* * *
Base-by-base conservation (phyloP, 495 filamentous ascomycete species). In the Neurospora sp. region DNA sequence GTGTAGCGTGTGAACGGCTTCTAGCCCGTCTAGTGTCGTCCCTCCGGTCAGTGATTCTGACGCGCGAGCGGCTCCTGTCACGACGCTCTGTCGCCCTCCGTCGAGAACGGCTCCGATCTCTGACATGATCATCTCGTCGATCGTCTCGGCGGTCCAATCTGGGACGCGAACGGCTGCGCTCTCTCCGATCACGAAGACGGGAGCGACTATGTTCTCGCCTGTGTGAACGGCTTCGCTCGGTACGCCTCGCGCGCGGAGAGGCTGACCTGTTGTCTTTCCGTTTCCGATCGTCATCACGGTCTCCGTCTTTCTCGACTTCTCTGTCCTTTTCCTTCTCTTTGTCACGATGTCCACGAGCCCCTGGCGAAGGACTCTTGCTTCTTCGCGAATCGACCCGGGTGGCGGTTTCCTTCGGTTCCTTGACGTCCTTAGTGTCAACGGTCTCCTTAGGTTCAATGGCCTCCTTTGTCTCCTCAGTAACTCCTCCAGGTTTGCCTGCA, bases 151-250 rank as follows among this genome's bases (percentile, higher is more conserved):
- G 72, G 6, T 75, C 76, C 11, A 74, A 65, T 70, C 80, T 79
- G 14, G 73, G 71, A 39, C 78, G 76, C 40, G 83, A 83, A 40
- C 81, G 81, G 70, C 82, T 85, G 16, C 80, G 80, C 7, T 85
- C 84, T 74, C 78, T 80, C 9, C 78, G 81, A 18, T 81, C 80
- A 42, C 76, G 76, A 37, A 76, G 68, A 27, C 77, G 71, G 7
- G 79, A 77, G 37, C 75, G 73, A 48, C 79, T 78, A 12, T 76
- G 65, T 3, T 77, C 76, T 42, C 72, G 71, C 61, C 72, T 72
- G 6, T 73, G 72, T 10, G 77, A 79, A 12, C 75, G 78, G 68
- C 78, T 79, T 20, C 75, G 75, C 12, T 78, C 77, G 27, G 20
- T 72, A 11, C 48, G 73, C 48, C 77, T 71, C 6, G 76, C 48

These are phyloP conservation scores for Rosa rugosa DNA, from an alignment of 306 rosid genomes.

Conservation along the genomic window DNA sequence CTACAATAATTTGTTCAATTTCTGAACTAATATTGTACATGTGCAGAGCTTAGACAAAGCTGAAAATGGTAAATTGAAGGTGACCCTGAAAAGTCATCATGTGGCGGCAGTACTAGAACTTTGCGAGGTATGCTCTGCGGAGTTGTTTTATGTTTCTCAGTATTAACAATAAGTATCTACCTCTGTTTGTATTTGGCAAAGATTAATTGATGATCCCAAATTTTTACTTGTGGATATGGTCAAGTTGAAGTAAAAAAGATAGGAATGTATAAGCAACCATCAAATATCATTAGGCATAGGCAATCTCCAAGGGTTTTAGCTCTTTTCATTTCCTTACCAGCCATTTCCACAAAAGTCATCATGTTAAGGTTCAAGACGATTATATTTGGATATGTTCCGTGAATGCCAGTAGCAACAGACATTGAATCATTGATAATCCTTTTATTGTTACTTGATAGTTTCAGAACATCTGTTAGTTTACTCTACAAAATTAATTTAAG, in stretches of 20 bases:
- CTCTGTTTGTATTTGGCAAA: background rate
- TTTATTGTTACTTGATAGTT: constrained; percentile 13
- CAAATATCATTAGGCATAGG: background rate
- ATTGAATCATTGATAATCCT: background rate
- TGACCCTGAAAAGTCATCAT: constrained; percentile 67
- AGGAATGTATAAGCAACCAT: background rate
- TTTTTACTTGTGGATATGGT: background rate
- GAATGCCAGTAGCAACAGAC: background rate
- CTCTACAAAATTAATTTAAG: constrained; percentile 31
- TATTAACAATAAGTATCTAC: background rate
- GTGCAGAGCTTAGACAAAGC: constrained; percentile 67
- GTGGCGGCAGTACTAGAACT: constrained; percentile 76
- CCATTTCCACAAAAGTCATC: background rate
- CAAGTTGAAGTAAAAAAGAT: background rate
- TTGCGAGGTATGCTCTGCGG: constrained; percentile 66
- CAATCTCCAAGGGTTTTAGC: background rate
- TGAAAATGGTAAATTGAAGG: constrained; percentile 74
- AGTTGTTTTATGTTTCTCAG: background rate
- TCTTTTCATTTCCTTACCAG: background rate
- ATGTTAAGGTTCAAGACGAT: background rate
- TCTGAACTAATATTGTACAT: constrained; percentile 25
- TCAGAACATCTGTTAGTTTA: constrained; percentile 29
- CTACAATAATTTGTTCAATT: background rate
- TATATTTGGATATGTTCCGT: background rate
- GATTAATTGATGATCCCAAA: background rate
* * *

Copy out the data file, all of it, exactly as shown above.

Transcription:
Base-by-base conservation (phyloP, 495 filamentous ascomycete species). In the Neurospora sp. region DNA sequence GTGTAGCGTGTGAACGGCTTCTAGCCCGTCTAGTGTCGTCCCTCCGGTCAGTGATTCTGACGCGCGAGCGGCTCCTGTCACGACGCTCTGTCGCCCTCCGTCGAGAACGGCTCCGATCTCTGACATGATCATCTCGTCGATCGTCTCGGCGGTCCAATCTGGGACGCGAACGGCTGCGCTCTCTCCGATCACGAAGACGGGAGCGACTATGTTCTCGCCTGTGTGAACGGCTTCGCTCGGTACGCCTCGCGCGCGGAGAGGCTGACCTGTTGTCTTTCCGTTTCCGATCGTCATCACGGTCTCCGTCTTTCTCGACTTCTCTGTCCTTTTCCTTCTCTTTGTCACGATGTCCACGAGCCCCTGGCGAAGGACTCTTGCTTCTTCGCGAATCGACCCGGGTGGCGGTTTCCTTCGGTTCCTTGACGTCCTTAGTGTCAACGGTCTCCTTAGGTTCAATGGCCTCCTTTGTCTCCTCAGTAACTCCTCCAGGTTTGCCTGCA, bases 151-250 rank as follows among this genome's bases (percentile, higher is more conserved):
- G 72, G 6, T 75, C 76, C 11, A 74, A 65, T 70, C 80, T 79
- G 14, G 73, G 71, A 39, C 78, G 76, C 40, G 83, A 83, A 40
- C 81, G 81, G 70, C 82, T 85, G 16, C 80, G 80, C 7, T 85
- C 84, T 74, C 78, T 80, C 9, C 78, G 81, A 18, T 81, C 80
- A 42, C 76, G 76, A 37, A 76, G 68, A 27, C 77, G 71, G 7
- G 79, A 77, G 37, C 75, G 73, A 48, C 79, T 78, A 12, T 76
- G 65, T 3, T 77, C 76, T 42, C 72, G 71, C 61, C 72, T 72
- G 6, T 73, G 72, T 10, G 77, A 79, A 12, C 75, G 78, G 68
- C 78, T 79, T 20, C 75, G 75, C 12, T 78, C 77, G 27, G 20
- T 72, A 11, C 48, G 73, C 48, C 77, T 71, C 6, G 76, C 48

These are phyloP conservation scores for Rosa rugosa DNA, from an alignment of 306 rosid genomes.

Conservation along the genomic window DNA sequence CTACAATAATTTGTTCAATTTCTGAACTAATATTGTACATGTGCAGAGCTTAGACAAAGCTGAAAATGGTAAATTGAAGGTGACCCTGAAAAGTCATCATGTGGCGGCAGTACTAGAACTTTGCGAGGTATGCTCTGCGGAGTTGTTTTATGTTTCTCAGTATTAACAATAAGTATCTACCTCTGTTTGTATTTGGCAAAGATTAATTGATGATCCCAAATTTTTACTTGTGGATATGGTCAAGTTGAAGTAAAAAAGATAGGAATGTATAAGCAACCATCAAATATCATTAGGCATAGGCAATCTCCAAGGGTTTTAGCTCTTTTCATTTCCTTACCAGCCATTTCCACAAAAGTCATCATGTTAAGGTTCAAGACGATTATATTTGGATATGTTCCGTGAATGCCAGTAGCAACAGACATTGAATCATTGATAATCCTTTTATTGTTACTTGATAGTTTCAGAACATCTGTTAGTTTACTCTACAAAATTAATTTAAG, in stretches of 20 bases:
- CTCTGTTTGTATTTGGCAAA: background rate
- TTTATTGTTACTTGATAGTT: constrained; percentile 13
- CAAATATCATTAGGCATAGG: background rate
- ATTGAATCATTGATAATCCT: background rate
- TGACCCTGAAAAGTCATCAT: constrained; percentile 67
- AGGAATGTATAAGCAACCAT: background rate
- TTTTTACTTGTGGATATGGT: background rate
- GAATGCCAGTAGCAACAGAC: background rate
- CTCTACAAAATTAATTTAAG: constrained; percentile 31
- TATTAACAATAAGTATCTAC: background rate
- GTGCAGAGCTTAGACAAAGC: constrained; percentile 67
- GTGGCGGCAGTACTAGAACT: constrained; percentile 76
- CCATTTCCACAAAAGTCATC: background rate
- CAAGTTGAAGTAAAAAAGAT: background rate
- TTGCGAGGTATGCTCTGCGG: constrained; percentile 66
- CAATCTCCAAGGGTTTTAGC: background rate
- TGAAAATGGTAAATTGAAGG: constrained; percentile 74
- AGTTGTTTTATGTTTCTCAG: background rate
- TCTTTTCATTTCCTTACCAG: background rate
- ATGTTAAGGTTCAAGACGAT: background rate
- TCTGAACTAATATTGTACAT: constrained; percentile 25
- TCAGAACATCTGTTAGTTTA: constrained; percentile 29
- CTACAATAATTTGTTCAATT: background rate
- TATATTTGGATATGTTCCGT: background rate
- GATTAATTGATGATCCCAAA: background rate